After admitting my faults as someone who tends to jump in headfirst, she laughed and said, “Let’s start with where the kids are at and what they are used to. Then, where we want them to be. All we have to do after that is plan steps to move them from point A to B.”
The Three-Step System For Getting Students to Do the Talking
Most of my students were used to a teacher lecturing and then asking a few questions during the lecture. They would either raise a hand to answer or sometimes “turn and talk” to discuss in a small group.
For project-based learning, most of my students were used to a very detailed project outline, with step-by-step directions that were more like a recipe than a wide-open project. They would get a rubric that was geared towards the final product, and rarely had anything to do with the process of learning.
I was throwing these kids into projects like our “Junk Sculpture Project” where they had to create a sculpture (using household items and junk) that represented various symbols and motifs in a recent short story. The rubric was process driven and there was not a fourteen-step process for the kids to follow, it was a project they could modify to their needs, but instead, the kids were lost and not sure how to proceed.
Similarly, I was putting these kids into a Socratic seminar where I did none of the talking and they discussed with their own questions, insights, ideas, and answers as a large group.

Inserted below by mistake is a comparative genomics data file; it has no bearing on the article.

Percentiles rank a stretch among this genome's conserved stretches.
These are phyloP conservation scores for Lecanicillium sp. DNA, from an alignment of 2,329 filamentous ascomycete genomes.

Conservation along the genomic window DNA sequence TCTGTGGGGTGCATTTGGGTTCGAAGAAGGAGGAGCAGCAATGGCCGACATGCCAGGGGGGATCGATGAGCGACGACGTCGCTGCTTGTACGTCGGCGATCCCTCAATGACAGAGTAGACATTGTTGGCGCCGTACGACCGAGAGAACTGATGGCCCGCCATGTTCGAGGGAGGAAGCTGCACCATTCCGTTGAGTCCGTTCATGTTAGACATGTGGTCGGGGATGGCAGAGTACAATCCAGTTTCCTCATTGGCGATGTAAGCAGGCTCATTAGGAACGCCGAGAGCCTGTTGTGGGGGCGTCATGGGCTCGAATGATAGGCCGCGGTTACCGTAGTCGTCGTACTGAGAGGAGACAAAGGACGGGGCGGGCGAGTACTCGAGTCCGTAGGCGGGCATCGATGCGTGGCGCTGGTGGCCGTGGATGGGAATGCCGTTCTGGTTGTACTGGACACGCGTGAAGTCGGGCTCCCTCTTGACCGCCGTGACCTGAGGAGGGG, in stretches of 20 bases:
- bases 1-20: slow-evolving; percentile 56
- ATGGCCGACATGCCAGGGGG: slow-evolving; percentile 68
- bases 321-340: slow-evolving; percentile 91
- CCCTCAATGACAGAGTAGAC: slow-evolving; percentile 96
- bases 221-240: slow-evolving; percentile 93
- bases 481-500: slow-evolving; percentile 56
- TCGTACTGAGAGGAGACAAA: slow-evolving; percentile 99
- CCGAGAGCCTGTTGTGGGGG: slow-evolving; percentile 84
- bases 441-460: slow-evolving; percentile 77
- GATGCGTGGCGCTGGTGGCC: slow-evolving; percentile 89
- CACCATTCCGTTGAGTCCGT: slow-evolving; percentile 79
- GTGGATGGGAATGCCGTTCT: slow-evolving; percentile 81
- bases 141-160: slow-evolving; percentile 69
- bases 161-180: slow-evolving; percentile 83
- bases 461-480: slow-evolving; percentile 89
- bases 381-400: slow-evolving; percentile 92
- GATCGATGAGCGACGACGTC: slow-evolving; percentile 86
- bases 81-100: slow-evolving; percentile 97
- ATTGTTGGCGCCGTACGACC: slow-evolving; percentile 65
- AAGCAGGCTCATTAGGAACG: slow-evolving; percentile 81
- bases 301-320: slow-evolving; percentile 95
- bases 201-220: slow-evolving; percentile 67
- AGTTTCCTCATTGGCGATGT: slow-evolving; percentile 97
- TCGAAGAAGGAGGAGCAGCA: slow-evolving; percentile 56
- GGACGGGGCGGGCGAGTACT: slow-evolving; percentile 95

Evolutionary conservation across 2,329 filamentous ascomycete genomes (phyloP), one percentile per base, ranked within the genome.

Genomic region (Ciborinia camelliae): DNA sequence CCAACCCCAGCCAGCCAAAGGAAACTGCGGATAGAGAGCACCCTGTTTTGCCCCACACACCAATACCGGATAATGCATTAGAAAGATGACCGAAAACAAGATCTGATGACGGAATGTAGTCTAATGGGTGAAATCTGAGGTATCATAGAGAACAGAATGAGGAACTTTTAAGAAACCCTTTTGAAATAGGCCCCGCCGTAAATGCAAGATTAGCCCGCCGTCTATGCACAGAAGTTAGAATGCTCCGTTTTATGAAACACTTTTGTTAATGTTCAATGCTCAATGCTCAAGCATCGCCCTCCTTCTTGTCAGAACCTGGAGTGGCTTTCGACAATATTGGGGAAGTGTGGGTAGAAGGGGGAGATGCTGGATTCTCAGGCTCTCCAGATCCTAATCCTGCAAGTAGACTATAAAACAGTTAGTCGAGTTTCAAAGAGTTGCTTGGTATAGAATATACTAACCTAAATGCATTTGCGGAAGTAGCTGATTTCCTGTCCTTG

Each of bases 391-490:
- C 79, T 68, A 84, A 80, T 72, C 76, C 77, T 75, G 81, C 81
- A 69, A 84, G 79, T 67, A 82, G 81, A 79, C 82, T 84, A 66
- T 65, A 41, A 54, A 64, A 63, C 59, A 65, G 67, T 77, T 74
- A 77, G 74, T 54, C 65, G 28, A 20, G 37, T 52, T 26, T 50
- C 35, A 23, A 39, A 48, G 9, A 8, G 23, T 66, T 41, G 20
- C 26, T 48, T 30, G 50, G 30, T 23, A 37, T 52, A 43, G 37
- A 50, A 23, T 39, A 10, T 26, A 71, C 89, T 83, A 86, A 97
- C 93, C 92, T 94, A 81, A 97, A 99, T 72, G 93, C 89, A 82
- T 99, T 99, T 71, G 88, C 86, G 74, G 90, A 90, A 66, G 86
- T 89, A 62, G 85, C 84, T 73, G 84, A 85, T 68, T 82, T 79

Most of the time during this Socratic seminar it was dead-silent or dominated by a few students who ran the conversation.
In order to get my students to take ownership in their learning, we started where they were at, instead of where I wanted them to be.
We began by focusing on the classroom discussion habits. Most kids were only answering questions that I asked with an answer to that question.
They weren’t asking their own questions of why, how, when, where, and who. They weren’t sharing what they “think”, what they “know”, and what they “connected to” during the discussion.
In reality, they were just focused on getting the right answer. And we set out to fix this during the first step to a student-centered classroom.
Step #1: The Discussion Game
My students rolled into class like any other day, and not much was changed. The tables were still set up in small groups, the projector was on with their “Do Now” activity on the board. And, the Homework for the week was written for each day.
The only difference was that each seat had a white envelope on it, filled with five cards of all different colors.
This was the opening of our first discussion game. I got the idea from our colleague Melisa Perlman and have seen variations of this game all over the place online. The best part about it is that it is simple to create, simple to explain, and completely modifiable depending on your subject, grade level, or classroom setting.
Here’s the basics. Each student gets a number of different colored cards to use throughout the discussion. They must play each card once, but can play the question card multiple times after using all other cards.
Red Card = I think
Blue Card = I know (because)
Yellow Card = Pose a Question
Green Card = I feel
Orange Card = Connect (to yourself, to the world, to another text/idea/subject)
Each card is worth a point (if you want to grade this activity, completely up to you and your classroom/school) and the goal is to replace assessing only the final product (quiz) and instead the process of learning (having an active discussion).